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FIRST and NI Announce New Robot Controller: Smaller, Faster, Super Rugged

National Instruments will provide FIRST teams with a brand new, and much more powerful, control system for their robots

2 min read
Students view next-generation embedded robotics control platform.

FIRST, the popular robotics competitioncreated by Dean Kamento foster science and engineering, is known to attract thousands of high school students who organize into teams to build robots that can drive around autonomously and shoot balls and discs to score points. Now the teams are getting a new controller that will let them design robots that are even faster, smarter, and stronger.

This morning at the FIRST Championship in St. Louis, FIRST (For Inspiration and Recognition of Science and Technology) and National Instruments announced a next-generation embedded robotics control platform. Codenamed Athena, the new controller is set to replace the current system, NI’s CompactRIO, in the 2015 season of the FIRST Robotics Competition (FRC).

Full technical specs are still under wraps. NI plans to unveil Athena at NI Week on 5-8 August, in Austin. But we spoke with Ray Hsu, manager of K-12 and academic partners programs for NI, to get some more details. Hsu says the new controller is not just an updated CompactRIO; it’s a new design, still based on the NI RIO architecture, but smaller, faster, and less expensive.

And, Hsu, adds, it’s also “super rugged.” That’s because one thing NI learned watching the FIRST teams using its controller is that, as Hsu puts, “Kids will do anything to it.” The controller gets dropped onto the hard floor; tiny metal shavings get into its modules; some teams have even left it in the rain. Athena is designed to better handle this abuse.

the CompactRIO controller

FIRST teams have been using the CompactRIO controller [pictured right] since 2009. A modified version was introduced in 2011. But last year, FIRST, based in Manchester, N.H., announced an open request for proposals for a new controller. The RFP included a host of requirements, based on four years of experience with the existing hardware and feedback from students and mentors. Several vendors submitted proposals, and in the end FIRST decided to stick with NI.

Another Athena improvement is making the system even easier to use. “We wanted to simplify things for rookie teams, to let them get a working robot very, very quickly,” Hsu says. At the same time, however, experienced teams want a more advanced, not a simplified, device. So NI had to make the system modular and expandable. In terms of software, teams will still be able to use LabVIEW, NI’s graphical system design software, to program their robot behaviors. Athena will also support C++ and Java.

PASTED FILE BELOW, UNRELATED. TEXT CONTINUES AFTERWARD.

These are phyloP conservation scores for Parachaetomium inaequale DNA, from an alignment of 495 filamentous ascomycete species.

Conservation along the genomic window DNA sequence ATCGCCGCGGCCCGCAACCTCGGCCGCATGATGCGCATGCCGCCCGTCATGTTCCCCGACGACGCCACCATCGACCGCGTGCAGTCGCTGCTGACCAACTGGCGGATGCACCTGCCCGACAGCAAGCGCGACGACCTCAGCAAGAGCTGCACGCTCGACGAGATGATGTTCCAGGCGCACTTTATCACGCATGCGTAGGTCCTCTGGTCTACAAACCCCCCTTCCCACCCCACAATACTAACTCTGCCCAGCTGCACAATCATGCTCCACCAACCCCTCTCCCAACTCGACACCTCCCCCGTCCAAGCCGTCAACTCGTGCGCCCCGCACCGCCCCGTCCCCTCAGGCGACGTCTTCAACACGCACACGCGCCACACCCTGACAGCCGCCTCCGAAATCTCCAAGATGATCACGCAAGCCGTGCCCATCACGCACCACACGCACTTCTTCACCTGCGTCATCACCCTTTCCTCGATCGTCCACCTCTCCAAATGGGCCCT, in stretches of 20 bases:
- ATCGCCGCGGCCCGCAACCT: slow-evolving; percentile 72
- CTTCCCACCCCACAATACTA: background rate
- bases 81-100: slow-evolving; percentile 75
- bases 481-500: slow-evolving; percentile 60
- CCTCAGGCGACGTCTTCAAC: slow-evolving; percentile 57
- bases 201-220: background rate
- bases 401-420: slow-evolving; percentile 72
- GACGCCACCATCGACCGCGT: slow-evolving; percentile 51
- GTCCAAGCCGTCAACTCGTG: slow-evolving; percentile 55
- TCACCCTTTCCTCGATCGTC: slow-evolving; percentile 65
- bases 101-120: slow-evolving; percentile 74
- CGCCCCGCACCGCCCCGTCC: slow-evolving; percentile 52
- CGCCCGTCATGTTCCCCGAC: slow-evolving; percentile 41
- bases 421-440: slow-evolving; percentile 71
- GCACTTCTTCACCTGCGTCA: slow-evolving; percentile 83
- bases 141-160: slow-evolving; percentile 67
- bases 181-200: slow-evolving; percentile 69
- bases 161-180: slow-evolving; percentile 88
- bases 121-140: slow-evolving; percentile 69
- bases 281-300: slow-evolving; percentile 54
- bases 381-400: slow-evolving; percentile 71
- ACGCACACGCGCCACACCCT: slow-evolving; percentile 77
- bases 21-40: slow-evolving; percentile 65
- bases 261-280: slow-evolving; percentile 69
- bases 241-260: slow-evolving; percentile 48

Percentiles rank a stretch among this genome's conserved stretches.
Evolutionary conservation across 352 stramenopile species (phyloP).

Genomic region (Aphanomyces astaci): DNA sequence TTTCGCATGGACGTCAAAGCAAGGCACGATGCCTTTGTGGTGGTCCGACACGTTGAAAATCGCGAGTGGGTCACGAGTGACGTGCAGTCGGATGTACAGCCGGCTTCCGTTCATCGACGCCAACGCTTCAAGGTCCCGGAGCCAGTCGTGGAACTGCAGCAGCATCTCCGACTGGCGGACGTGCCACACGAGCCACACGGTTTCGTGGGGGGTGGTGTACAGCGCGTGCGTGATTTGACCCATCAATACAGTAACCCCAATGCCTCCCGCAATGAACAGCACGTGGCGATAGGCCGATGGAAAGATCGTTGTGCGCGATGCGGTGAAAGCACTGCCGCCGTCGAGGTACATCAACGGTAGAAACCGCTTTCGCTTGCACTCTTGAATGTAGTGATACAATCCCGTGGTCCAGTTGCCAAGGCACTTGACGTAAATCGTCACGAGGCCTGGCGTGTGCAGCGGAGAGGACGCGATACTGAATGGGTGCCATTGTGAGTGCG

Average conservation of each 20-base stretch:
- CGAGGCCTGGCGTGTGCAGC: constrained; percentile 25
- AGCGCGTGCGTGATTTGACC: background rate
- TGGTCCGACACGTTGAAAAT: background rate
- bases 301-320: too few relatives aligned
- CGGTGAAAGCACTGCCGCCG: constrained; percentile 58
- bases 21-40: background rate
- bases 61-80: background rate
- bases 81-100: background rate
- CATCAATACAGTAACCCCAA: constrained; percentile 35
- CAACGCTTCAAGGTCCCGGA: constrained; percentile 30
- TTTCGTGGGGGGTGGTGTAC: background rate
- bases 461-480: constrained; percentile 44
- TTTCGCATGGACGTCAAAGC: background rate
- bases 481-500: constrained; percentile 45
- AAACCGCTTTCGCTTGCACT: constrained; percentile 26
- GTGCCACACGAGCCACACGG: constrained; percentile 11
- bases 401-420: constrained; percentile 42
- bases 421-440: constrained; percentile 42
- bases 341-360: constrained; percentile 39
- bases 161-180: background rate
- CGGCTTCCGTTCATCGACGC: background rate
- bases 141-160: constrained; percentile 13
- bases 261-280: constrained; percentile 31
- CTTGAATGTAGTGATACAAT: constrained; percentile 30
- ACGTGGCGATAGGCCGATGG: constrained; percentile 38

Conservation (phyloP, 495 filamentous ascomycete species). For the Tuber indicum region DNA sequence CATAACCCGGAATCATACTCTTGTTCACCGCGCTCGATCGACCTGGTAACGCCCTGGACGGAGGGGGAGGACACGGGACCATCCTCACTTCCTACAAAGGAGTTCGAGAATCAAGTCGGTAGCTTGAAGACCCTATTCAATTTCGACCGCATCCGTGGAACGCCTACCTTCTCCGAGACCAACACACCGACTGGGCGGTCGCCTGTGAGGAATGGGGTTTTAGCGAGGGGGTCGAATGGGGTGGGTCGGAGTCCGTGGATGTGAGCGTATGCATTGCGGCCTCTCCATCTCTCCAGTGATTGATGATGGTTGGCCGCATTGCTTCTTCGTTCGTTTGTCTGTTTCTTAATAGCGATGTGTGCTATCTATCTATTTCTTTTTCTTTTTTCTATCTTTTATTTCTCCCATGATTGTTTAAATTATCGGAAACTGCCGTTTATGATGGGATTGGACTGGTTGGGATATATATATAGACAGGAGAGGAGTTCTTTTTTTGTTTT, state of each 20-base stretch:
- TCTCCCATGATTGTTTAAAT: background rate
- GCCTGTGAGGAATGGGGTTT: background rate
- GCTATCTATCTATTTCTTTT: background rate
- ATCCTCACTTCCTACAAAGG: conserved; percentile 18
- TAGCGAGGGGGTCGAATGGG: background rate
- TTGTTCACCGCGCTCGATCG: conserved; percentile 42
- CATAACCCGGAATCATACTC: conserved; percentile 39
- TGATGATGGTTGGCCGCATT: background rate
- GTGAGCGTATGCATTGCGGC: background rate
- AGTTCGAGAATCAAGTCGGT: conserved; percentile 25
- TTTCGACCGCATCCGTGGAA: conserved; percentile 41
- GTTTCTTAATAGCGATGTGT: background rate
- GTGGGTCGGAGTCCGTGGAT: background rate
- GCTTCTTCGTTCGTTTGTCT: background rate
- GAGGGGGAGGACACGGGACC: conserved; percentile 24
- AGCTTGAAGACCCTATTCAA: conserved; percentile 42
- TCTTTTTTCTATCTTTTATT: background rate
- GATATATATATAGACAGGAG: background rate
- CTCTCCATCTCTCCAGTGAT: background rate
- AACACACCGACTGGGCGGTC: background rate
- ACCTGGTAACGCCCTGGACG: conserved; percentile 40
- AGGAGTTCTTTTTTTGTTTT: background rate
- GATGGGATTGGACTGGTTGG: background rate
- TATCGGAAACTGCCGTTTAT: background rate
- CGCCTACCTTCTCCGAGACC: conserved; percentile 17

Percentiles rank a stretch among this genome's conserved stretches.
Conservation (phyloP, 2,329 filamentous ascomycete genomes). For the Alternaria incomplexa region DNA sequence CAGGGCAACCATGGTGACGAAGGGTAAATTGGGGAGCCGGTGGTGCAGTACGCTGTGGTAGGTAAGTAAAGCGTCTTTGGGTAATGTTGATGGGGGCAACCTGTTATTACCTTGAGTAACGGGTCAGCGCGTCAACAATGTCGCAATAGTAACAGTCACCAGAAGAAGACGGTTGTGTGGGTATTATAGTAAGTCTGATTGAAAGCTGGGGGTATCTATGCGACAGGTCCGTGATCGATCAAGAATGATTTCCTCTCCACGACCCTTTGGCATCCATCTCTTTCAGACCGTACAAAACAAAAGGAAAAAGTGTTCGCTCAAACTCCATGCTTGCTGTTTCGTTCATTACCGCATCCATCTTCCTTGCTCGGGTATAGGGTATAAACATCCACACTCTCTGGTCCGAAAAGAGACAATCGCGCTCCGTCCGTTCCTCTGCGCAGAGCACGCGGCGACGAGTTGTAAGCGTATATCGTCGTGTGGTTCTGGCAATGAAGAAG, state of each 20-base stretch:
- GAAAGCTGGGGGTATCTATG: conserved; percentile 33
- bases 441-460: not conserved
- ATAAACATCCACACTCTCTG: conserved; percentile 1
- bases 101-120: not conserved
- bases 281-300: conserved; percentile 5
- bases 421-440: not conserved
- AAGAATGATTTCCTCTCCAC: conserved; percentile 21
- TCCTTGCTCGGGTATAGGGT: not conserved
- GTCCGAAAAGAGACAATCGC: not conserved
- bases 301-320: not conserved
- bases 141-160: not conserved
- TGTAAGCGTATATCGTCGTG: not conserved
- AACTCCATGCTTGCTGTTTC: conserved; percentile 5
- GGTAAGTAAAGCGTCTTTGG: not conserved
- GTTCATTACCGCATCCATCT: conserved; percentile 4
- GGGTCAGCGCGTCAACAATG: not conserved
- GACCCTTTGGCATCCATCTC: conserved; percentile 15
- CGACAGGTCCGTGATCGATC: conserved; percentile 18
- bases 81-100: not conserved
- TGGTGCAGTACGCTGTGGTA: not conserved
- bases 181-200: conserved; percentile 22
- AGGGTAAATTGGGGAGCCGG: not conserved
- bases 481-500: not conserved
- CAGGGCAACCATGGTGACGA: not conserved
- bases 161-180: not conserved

As part of its partnership with FIRST, NI will donate the controller and LabVIEW for all existing and new FRC teams. FIRST and NI will start testing Athena next year in preparation to the 2015 season. What will those smart kids be able to do with an even faster, better controller? I guess the real question is, Is there anything they will not be able to do?

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The Bionic-Hand Arms Race

The prosthetics industry is too focused on high-tech limbs that are complicated, costly, and often impractical

12 min read
A photograph of a young woman with brown eyes and neck length hair dyed rose gold sits at a white table. In one hand she holds a carbon fiber robotic arm and hand. Her other arm ends near her elbow. Her short sleeve shirt has a pattern on it of illustrated hands.

The author, Britt Young, holding her Ottobock bebionic bionic arm.

Gabriela Hasbun. Makeup: Maria Nguyen for MAC cosmetics; Hair: Joan Laqui for Living Proof

In Jules Verne’s 1865 novel From the Earth to the Moon, members of the fictitious Baltimore Gun Club, all disabled Civil War veterans, restlessly search for a new enemy to conquer. They had spent the war innovating new, deadlier weaponry. By the war’s end, with “not quite one arm between four persons, and exactly two legs between six,” these self-taught amputee-weaponsmiths decide to repurpose their skills toward a new projectile: a rocket ship.

The story of the Baltimore Gun Club propelling themselves to the moon is about the extraordinary masculine power of the veteran, who doesn’t simply “overcome” his disability; he derives power and ambition from it. Their “crutches, wooden legs, artificial arms, steel hooks, caoutchouc [rubber] jaws, silver craniums [and] platinum noses” don’t play leading roles in their personalities—they are merely tools on their bodies. These piecemeal men are unlikely crusaders of invention with an even more unlikely mission. And yet who better to design the next great leap in technology than men remade by technology themselves?

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